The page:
The base Ford Fiesta (non-ST) was one of the cheapest, most sparsely optioned, and lightest cars offered for sale in the U.S. from 2014 through 2019. Ford unquestionably slotted the Fiesta car in the "total econo-box" market segment. However, for true driving enthusiasts the last of those attributes, lightness, is a dog whistle, and Ford Performance heard the call. You simply cannot fake lightness when your goal is driving enjoyment, and at 2,600 lbs the Fiesta starts with a leg up on almost every other car on the market. The folks at Ford Performance (formerly SVT) have made some serious performers of late: The Raptor, the Focus ST, and the Focus RS are all brilliant offerings, and the Fiesta ST does not let the side down. But whereas the Raptor and RS wow with big power, big tech, and all the goodies, the Fiesta ST is an exercise in restraint. The ~200 hp turbo is plenty, the six speed is precise but not finicky, and the rear torsion beam looks archaic on paper but drives like a dream on the road. This car would be a total dog in a game of Top Trumps, but it's an Ace on the road, and that's where it really counts.
The Fiesta ST shown here is a 2018 model, with 17,500 miles. It has one rock chip on the hood, and other than that, you would be hard pressed to find anything to differentiate this from a brand new car. Most importantly, it has no modifications. This one came with full maintenance and service records from the prior owner, half it’s bumper to bumper warranty, and more than 40,000 miles of drivetrain coverage. It had an MSRP of about $24,000 when it was sold in January of 2019. The book/retail value at time of writing is probably around $16,500. It’s a heck of a lot of car for the money. And after driving it, I would even say it's a heck of a lot of car at any price... and I'm a sucker for a red badge.
The lightness comes at a cost. Make no mistake, this car feels like an econo-box. The doors sound like they’re made from used tuna cans, the hard black plastics that swath the interior are so shiny you can get a tan under your nose, and even the steering wheel is covered in some sort of hard slippery material more suited to a hospital E.R. than a performance car. There is not a stitch of leather in sight. The good news: sterilization is a cinch. And none of that fluff matters once you spool up the tiny little turbo and start banging off the red line. Actually, you don’t really even want to bang off the redline. Like many turbos it's done pulling before redline, but it’s torquey enough that the short shift doesn’t hurt its motivation. You live in the mid range with this car, rowing the gear box like a paddler in a rapid, trying to stay in highest flow of power. And while that’s probably not a fast way to drive, that’s definitely part of the fun.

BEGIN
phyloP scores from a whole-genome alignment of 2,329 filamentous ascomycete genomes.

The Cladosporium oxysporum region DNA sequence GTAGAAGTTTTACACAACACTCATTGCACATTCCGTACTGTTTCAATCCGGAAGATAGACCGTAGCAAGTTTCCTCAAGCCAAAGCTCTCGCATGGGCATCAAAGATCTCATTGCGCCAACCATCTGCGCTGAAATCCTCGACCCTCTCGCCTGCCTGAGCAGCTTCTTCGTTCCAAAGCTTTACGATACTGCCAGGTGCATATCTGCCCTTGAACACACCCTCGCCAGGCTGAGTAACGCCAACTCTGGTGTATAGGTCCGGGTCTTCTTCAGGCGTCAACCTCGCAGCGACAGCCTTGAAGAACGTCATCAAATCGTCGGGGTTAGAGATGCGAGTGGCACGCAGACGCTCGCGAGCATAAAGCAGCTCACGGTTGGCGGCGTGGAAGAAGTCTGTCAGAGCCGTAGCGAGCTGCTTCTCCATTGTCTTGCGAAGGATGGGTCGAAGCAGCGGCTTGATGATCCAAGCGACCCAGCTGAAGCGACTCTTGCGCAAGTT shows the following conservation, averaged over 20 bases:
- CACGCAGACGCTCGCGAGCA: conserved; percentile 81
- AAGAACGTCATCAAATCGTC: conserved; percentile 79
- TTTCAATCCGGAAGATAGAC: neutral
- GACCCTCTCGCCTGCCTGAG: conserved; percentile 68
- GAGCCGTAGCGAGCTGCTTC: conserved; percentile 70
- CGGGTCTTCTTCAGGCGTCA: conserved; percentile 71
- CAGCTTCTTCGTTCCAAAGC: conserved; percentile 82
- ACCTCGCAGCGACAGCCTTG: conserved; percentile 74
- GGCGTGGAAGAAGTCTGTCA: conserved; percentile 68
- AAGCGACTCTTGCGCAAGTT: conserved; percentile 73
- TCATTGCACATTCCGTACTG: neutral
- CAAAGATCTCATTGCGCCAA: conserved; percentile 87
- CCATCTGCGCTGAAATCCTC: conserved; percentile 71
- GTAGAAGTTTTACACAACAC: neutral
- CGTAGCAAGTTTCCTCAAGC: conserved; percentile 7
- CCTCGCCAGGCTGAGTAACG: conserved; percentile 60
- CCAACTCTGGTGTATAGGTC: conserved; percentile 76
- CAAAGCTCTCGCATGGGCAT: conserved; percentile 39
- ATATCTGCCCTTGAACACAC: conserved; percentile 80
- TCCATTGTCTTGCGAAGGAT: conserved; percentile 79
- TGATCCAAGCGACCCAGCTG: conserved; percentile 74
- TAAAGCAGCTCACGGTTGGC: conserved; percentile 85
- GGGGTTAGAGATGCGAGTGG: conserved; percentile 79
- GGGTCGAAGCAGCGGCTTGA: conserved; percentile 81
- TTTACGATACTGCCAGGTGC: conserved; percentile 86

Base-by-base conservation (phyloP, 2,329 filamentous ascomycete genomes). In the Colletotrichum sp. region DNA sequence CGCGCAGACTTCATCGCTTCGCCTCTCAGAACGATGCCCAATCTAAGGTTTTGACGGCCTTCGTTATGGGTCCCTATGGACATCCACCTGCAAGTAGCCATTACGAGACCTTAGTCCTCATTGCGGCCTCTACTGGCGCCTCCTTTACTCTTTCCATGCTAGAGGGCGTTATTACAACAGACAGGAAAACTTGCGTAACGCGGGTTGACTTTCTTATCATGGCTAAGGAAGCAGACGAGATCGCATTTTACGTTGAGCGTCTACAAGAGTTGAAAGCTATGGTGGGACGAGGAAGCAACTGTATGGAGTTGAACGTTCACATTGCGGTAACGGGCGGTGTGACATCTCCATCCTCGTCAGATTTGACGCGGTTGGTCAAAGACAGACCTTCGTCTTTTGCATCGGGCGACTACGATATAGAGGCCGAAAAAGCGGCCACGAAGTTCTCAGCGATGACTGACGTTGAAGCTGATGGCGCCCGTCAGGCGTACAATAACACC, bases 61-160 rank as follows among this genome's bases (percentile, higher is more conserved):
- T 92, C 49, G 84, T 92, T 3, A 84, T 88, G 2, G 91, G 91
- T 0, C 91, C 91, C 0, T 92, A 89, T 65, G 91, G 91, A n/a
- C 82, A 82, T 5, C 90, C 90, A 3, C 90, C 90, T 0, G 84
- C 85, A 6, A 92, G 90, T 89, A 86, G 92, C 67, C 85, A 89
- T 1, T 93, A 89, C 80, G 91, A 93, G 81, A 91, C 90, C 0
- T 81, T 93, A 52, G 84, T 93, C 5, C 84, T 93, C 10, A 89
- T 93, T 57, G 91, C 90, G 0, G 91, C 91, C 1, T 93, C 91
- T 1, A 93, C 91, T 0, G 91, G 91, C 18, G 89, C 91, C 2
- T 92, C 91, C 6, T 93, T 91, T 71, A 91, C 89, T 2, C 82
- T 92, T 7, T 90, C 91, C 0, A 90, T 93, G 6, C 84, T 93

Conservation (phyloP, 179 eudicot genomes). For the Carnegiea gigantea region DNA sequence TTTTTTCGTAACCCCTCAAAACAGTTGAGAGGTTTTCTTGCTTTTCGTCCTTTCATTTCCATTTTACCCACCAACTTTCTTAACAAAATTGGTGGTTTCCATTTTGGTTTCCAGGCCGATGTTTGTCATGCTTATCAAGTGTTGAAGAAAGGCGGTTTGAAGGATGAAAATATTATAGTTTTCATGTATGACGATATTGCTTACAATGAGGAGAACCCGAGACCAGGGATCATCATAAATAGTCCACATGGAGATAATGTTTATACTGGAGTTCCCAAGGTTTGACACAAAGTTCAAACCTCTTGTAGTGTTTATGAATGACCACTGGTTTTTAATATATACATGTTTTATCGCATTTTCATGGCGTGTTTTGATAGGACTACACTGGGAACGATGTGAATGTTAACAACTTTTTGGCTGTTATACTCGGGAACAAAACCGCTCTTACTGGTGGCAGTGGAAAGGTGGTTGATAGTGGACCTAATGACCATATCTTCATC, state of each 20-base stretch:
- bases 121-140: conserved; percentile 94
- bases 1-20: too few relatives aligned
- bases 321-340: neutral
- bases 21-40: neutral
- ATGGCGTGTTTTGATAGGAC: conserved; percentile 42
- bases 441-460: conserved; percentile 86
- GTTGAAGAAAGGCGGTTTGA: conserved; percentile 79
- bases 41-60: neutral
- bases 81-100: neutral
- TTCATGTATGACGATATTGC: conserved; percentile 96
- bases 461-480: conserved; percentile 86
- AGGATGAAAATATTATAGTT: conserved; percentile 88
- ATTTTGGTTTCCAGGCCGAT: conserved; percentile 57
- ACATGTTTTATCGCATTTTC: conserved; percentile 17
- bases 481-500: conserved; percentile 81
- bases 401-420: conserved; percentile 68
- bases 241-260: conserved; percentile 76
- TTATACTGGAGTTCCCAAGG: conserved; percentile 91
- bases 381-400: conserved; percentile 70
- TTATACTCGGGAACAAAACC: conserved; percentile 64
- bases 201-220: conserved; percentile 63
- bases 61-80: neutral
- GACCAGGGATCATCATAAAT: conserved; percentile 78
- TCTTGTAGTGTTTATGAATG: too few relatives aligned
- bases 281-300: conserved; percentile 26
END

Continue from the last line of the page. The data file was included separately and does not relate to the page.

With the purchase of a second Ford Performance vehicle, (a Gen II Raptor being the first, read more here), I guess I’m becoming a bit of a fanboy. And I really think they’re doing a lot of things right. Perhaps the most “right” thing they’re doing is making cars that are just plain fun. Several Ford Performance cars, including two Focus based variants, and the Fiesta ST, are derived from cars that were built for the European market. Maybe it’s in my head, but I think they have a European feel to them without being as dour and serious as Zee Germans. What is a "European feel," you ask? As Supreme Court Justice Potter Stewart famously said of porn in his concurrence in Jacobellis v. Ohio, "I shall not today attempt further to define [it]...But I know it when I see it..."
However you define it, apparently Americans don't like European feel. They like 'utes. Ford has killed off the Focus and the Fiesta base cars (and all cars except the Mustang) in the US, and thus their performance variants won’t be sold new here either. Whatever your motivations for a new car, that this is the last of a breed is all the more reason to scoop up an unmolested low miles example of a Fiesta ST (or Focus ST, for that matter).